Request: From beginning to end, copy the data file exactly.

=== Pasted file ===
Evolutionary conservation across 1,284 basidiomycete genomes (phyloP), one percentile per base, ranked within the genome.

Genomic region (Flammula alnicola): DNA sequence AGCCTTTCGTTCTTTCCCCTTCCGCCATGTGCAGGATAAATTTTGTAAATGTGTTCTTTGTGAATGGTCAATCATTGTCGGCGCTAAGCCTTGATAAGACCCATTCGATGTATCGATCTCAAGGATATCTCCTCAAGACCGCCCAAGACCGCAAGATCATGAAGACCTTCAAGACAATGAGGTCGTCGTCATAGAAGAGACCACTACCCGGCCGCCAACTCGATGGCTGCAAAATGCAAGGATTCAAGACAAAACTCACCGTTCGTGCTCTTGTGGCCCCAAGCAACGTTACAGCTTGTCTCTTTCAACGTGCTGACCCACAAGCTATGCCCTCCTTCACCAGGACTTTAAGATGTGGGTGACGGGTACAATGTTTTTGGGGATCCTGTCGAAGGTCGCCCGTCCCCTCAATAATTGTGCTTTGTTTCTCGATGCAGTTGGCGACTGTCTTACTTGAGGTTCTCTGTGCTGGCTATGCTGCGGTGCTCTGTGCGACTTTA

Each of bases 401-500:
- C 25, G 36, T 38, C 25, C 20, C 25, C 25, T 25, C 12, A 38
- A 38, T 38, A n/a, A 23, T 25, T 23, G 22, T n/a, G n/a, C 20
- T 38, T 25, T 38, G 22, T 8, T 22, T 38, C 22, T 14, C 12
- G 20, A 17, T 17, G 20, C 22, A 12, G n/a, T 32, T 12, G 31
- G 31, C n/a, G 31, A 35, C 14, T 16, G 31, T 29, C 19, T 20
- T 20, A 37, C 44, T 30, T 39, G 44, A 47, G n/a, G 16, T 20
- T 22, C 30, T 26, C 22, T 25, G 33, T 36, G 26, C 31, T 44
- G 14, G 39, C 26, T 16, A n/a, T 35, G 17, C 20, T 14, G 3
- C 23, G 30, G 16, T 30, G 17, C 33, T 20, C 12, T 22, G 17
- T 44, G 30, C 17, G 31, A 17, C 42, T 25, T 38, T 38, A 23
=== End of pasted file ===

Evolutionary conservation across 1,284 basidiomycete genomes (phyloP), one percentile per base, ranked within the genome.

Genomic region (Flammula alnicola): DNA sequence AGCCTTTCGTTCTTTCCCCTTCCGCCATGTGCAGGATAAATTTTGTAAATGTGTTCTTTGTGAATGGTCAATCATTGTCGGCGCTAAGCCTTGATAAGACCCATTCGATGTATCGATCTCAAGGATATCTCCTCAAGACCGCCCAAGACCGCAAGATCATGAAGACCTTCAAGACAATGAGGTCGTCGTCATAGAAGAGACCACTACCCGGCCGCCAACTCGATGGCTGCAAAATGCAAGGATTCAAGACAAAACTCACCGTTCGTGCTCTTGTGGCCCCAAGCAACGTTACAGCTTGTCTCTTTCAACGTGCTGACCCACAAGCTATGCCCTCCTTCACCAGGACTTTAAGATGTGGGTGACGGGTACAATGTTTTTGGGGATCCTGTCGAAGGTCGCCCGTCCCCTCAATAATTGTGCTTTGTTTCTCGATGCAGTTGGCGACTGTCTTACTTGAGGTTCTCTGTGCTGGCTATGCTGCGGTGCTCTGTGCGACTTTA

Each of bases 401-500:
- C 25, G 36, T 38, C 25, C 20, C 25, C 25, T 25, C 12, A 38
- A 38, T 38, A n/a, A 23, T 25, T 23, G 22, T n/a, G n/a, C 20
- T 38, T 25, T 38, G 22, T 8, T 22, T 38, C 22, T 14, C 12
- G 20, A 17, T 17, G 20, C 22, A 12, G n/a, T 32, T 12, G 31
- G 31, C n/a, G 31, A 35, C 14, T 16, G 31, T 29, C 19, T 20
- T 20, A 37, C 44, T 30, T 39, G 44, A 47, G n/a, G 16, T 20
- T 22, C 30, T 26, C 22, T 25, G 33, T 36, G 26, C 31, T 44
- G 14, G 39, C 26, T 16, A n/a, T 35, G 17, C 20, T 14, G 3
- C 23, G 30, G 16, T 30, G 17, C 33, T 20, C 12, T 22, G 17
- T 44, G 30, C 17, G 31, A 17, C 42, T 25, T 38, T 38, A 23